Tuesday, December 14, 2010


Matt Stairs stole 2 bases last season? How the hell does that even happen, unless Hideo Nomo is pitching out of the wind-up?

Matt Stairs!!!!


Seriously, when Stairs played for the A's in 1998, he had the sweetest swing in baseball. Sharp, compact, balls just shot off his bat into the cavernous right-center alley in the Coliseum. However, with the body Matt Stairs was given (makes Tony Gwynn look svelte), there isn't much more to his game. He is also about 100 years old and unlikely to make the team, but a fun name to kick around training camp and see if he has another season of late inning at bats in the tank.

Monday, December 13, 2010

If Not Lee, Then Who?

OK, so what would the Nationals Opening Day rotation look like if the season started January 1st?

Well, Jordan Zimmermann is health, and we will assume the same for John Lannan and Jason Marquis. I though Marquis could be a mildly intriguing trade chip at the Winter Meetings if the Nats played up his second half numbers. However, Rizzo likes his groundballers and wasn't going to mail-in his first major signing as a failure.

2) Zimmermann
3) Lannan
4) Marquis

OK, so some in-house candidates to fill in that five-hole are Yunesky Maya, Luis Atilano, and Craig Stammen. I doubt JD Martin figures into the equation anymore, as the front office treated him as an afterthought despite league average numbers. The Pirates took Scott Olsen off the scrap heap, so that is one less headache. The Nats really do not have another farmhand ready to step in and contribute, so unless they bring back Hernandez for another dance (which wouldn't be the worst thing), these are the applicants.

Maya, despite the investment, projects more as a reliever in the long run. The Nats will try to recoup by giving him every opportunity to succeed, but until he moves into that 7th or 8th inning role, expect him to be plagued with inconsistency injuries, but the promise that if he puts it all together, he could be a good #2 or #3 starter.

Stammen seems to have accepted his fate as the team's new Jason Bergmann: too good to pitch in the minor leagues, but not good enough to be anything but the big club's emergency punching bag. He just cannot keep the plane of his fastball down long enough to string together a month of good starts. He also seems to be nibbling more and more and finding himself behind in counts, never good for a starting pitcher.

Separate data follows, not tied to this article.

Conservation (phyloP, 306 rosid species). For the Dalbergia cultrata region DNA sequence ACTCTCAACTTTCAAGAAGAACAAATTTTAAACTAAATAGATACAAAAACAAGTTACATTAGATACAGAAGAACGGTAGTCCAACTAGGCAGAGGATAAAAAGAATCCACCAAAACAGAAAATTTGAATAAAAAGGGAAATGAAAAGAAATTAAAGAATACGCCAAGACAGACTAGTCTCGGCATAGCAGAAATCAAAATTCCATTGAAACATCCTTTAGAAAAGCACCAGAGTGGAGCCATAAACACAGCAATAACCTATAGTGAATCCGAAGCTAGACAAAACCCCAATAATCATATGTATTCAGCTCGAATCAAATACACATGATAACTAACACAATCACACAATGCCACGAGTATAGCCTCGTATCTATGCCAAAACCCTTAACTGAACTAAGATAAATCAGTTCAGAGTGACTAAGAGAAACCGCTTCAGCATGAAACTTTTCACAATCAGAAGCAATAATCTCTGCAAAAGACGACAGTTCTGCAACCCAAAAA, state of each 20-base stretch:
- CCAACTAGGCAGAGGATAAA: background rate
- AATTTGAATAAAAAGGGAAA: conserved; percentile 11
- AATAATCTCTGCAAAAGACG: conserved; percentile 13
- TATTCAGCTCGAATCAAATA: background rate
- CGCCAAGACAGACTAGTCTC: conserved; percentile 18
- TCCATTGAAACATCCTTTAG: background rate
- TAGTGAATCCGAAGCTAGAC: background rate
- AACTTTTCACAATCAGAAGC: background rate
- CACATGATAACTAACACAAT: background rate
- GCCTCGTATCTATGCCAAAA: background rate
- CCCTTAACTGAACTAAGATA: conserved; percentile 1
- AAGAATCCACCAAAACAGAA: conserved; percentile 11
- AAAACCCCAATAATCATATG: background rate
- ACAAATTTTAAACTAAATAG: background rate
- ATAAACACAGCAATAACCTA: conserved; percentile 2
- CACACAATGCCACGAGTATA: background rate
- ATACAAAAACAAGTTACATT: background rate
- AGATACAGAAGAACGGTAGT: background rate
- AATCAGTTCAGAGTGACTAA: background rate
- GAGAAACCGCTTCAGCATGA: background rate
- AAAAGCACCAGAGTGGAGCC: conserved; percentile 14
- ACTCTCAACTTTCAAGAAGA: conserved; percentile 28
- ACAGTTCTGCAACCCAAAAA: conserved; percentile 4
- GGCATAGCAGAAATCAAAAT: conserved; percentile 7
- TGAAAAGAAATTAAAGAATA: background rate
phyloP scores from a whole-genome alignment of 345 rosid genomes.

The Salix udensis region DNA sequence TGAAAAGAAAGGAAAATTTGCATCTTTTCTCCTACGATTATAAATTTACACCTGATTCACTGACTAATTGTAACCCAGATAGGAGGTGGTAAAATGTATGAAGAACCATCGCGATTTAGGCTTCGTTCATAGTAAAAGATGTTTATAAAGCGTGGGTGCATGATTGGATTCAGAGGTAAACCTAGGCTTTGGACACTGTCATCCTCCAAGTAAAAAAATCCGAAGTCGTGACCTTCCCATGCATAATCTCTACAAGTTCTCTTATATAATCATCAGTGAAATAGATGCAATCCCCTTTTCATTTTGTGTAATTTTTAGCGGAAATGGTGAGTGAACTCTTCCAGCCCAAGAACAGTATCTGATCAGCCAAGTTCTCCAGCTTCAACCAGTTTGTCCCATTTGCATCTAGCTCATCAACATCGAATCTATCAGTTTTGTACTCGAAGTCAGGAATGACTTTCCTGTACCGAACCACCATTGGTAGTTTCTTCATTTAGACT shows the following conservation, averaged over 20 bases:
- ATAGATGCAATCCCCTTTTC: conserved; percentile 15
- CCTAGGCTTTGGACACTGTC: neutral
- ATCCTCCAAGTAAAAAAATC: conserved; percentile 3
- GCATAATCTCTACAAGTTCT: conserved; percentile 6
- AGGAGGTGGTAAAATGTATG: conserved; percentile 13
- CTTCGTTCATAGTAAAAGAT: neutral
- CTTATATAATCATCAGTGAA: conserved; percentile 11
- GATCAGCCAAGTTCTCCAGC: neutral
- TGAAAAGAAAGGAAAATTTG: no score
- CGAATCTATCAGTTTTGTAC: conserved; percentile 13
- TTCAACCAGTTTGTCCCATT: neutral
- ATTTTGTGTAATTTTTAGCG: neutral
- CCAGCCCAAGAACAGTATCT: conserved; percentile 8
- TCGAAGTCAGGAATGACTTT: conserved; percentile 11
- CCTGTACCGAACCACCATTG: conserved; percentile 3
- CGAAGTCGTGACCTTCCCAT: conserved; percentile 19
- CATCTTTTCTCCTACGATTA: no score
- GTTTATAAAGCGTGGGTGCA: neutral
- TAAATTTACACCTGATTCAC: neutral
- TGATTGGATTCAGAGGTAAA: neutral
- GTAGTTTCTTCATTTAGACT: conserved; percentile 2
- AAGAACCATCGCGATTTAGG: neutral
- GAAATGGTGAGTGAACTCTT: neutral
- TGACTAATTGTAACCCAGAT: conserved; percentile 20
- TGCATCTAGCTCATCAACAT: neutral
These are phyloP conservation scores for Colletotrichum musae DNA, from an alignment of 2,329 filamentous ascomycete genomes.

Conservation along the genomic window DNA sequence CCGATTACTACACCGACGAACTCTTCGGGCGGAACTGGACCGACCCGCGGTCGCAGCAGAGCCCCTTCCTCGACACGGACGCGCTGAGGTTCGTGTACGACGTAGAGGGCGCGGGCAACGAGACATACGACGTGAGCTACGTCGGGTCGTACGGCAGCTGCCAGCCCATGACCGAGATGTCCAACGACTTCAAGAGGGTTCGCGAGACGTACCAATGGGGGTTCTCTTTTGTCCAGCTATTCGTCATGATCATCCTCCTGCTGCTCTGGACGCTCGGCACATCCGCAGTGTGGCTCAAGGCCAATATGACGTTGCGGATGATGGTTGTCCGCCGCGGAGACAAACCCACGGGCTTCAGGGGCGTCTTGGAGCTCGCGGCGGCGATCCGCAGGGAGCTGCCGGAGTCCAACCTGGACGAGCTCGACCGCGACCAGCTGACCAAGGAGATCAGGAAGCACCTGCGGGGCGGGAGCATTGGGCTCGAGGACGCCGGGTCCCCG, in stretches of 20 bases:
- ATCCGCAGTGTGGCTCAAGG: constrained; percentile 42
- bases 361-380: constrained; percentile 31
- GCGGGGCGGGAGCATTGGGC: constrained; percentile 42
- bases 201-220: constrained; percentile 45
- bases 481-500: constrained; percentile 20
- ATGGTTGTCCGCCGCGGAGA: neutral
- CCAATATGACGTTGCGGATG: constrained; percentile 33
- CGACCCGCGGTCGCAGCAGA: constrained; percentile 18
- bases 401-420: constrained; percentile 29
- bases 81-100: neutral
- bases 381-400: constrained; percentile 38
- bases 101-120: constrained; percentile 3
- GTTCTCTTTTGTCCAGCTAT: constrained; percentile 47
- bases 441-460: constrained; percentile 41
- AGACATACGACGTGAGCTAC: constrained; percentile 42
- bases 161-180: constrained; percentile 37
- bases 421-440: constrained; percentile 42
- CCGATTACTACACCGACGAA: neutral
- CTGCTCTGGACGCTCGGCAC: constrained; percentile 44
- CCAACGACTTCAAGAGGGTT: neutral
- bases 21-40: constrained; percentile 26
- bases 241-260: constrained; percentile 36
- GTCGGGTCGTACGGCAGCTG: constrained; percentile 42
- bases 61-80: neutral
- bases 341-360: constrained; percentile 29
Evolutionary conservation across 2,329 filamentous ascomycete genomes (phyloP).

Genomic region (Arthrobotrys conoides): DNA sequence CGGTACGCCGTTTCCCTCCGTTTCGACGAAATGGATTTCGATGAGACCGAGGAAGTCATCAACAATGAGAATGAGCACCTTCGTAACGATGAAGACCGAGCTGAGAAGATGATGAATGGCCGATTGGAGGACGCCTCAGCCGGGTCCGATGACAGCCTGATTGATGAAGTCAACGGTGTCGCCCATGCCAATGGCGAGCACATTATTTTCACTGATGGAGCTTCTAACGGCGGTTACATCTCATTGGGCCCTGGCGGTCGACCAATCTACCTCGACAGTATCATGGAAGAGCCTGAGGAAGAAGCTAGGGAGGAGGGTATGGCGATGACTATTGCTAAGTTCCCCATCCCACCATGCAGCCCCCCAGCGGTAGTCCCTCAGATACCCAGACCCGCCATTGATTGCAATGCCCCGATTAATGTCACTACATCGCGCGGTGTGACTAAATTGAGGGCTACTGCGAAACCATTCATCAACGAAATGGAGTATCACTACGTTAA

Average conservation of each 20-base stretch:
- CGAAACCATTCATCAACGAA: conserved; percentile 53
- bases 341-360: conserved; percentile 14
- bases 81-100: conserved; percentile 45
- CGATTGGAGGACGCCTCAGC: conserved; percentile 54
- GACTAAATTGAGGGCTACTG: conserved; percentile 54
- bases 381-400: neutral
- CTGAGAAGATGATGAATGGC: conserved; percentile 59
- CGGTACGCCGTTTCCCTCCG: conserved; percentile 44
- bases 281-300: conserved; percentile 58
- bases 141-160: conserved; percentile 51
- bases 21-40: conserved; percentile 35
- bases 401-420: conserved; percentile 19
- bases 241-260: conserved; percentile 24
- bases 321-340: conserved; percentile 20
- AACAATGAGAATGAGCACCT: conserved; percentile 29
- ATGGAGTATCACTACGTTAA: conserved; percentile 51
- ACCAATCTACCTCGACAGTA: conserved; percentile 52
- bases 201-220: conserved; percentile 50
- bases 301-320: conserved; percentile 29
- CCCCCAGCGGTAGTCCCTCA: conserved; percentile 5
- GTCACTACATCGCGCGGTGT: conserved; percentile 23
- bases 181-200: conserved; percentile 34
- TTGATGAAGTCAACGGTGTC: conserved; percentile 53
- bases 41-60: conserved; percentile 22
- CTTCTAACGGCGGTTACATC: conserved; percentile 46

Atilano has a similar game to Stammen, but more options and fewer gopherballs. If he wins the job out of camp, good for him. If he gets it by default, uh oh.

The #1 guy is a little bit more tricky. There are no in-house candidate with elbows fully intact. Cliff Lee was a wet dream as the Yankees and Rangers have everything to lose by not acquiring his services. The Nats do not have the minor league depth to really go get Zack Grienke or Matt Garza, but they have inflated the market to force those two teams to extend or trade those players at or below market value. The Werth deal is terrible from a cost per win standpoint, but not so bad if they can land Garza or Grienke at sixty percent what Lee gets on the open market.

If the Nats want to roll the dice on other free-agent pitchers, Brandon Webb, Rich Harden and Ben Sheets are fascinating and volatile reclamation projects. Both Harden and Sheets were awful last season, and Webb has been shutdown so long Rizzo may be the only guy who still knows he is out there. Harden was destined to get destroyed in Arlington, and there is no way the Rangers will exercise his option. Sheets should have fared better in Oakland, but never turned the corner. Carl Pavano is slightly safer, but doesn't offer #1 potential. Brad Penny is probably out of gas, but somebody will kick the tires. Everybody else out there is #3 potential as well as quality, and probably not worth the 5 million it would take to sign them.

The conclusion? Much like the first base situation, only a few people in the front office are navigating the smoke and mirrors. 2011 is likely another rebuilding season, so they may not want invest in a one year deal for #1 money, but settling for a #3 like Jeff Francis. After watch Wang rehab all season, the Nats are likely staying off the reclamation projects, so expect a trade or a minor signing. 2011 is more about finding competent corner outfielders and growing the young talent up the middle. If it gets them to .500, good work.